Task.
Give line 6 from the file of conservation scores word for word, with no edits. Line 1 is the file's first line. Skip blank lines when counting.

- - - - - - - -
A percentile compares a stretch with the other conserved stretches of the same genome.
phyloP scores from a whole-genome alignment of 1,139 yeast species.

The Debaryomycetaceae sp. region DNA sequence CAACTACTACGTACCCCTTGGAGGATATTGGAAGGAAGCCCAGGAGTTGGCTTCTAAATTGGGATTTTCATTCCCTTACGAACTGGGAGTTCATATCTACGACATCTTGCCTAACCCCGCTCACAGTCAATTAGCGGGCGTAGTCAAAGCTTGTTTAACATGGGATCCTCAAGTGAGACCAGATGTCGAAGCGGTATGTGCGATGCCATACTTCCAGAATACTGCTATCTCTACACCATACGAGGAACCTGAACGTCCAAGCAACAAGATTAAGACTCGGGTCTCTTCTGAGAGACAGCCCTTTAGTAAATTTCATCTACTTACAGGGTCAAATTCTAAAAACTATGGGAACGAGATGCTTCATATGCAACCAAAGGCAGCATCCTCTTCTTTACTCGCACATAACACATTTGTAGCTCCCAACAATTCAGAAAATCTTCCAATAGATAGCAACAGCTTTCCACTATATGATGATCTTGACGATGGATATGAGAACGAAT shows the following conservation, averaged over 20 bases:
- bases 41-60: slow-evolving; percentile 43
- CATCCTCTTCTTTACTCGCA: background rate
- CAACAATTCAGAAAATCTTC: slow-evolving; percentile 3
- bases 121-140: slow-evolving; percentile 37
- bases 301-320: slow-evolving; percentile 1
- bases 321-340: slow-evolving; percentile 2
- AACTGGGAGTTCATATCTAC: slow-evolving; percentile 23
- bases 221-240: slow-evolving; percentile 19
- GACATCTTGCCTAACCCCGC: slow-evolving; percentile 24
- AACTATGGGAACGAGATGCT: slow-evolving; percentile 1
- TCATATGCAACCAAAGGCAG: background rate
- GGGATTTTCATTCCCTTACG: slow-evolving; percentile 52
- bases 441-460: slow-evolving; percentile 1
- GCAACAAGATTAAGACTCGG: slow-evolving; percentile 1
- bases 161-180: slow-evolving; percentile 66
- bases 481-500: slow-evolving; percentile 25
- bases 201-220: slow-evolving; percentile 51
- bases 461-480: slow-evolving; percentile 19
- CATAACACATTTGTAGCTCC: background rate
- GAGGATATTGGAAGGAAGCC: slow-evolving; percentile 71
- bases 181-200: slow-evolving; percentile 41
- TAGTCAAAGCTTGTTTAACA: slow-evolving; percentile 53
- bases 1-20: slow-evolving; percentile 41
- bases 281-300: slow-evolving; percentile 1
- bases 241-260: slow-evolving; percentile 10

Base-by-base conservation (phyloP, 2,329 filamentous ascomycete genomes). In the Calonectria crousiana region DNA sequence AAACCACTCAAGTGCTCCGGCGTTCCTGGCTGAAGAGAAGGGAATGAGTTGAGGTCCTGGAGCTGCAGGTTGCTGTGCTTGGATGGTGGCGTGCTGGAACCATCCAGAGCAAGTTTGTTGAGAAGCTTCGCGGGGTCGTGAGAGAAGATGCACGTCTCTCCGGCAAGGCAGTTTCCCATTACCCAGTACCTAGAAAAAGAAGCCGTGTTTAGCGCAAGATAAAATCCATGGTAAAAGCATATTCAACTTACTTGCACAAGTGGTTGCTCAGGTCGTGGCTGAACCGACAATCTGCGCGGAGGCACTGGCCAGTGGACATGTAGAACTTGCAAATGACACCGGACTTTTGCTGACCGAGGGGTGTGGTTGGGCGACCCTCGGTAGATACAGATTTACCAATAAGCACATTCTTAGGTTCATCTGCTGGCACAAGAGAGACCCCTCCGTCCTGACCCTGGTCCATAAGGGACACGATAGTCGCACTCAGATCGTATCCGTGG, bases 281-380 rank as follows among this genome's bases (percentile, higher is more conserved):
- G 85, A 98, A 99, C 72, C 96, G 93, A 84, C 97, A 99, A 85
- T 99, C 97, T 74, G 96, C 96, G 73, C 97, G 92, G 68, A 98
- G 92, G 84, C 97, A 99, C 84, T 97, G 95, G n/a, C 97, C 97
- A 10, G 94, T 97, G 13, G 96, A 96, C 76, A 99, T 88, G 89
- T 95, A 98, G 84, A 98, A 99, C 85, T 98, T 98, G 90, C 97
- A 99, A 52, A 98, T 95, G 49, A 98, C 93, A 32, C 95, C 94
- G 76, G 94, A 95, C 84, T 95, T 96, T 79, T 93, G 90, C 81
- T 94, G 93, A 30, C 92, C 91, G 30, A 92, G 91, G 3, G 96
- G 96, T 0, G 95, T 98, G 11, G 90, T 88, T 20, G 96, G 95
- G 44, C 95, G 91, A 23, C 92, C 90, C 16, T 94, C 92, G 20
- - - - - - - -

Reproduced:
- CAACAATTCAGAAAATCTTC: slow-evolving; percentile 3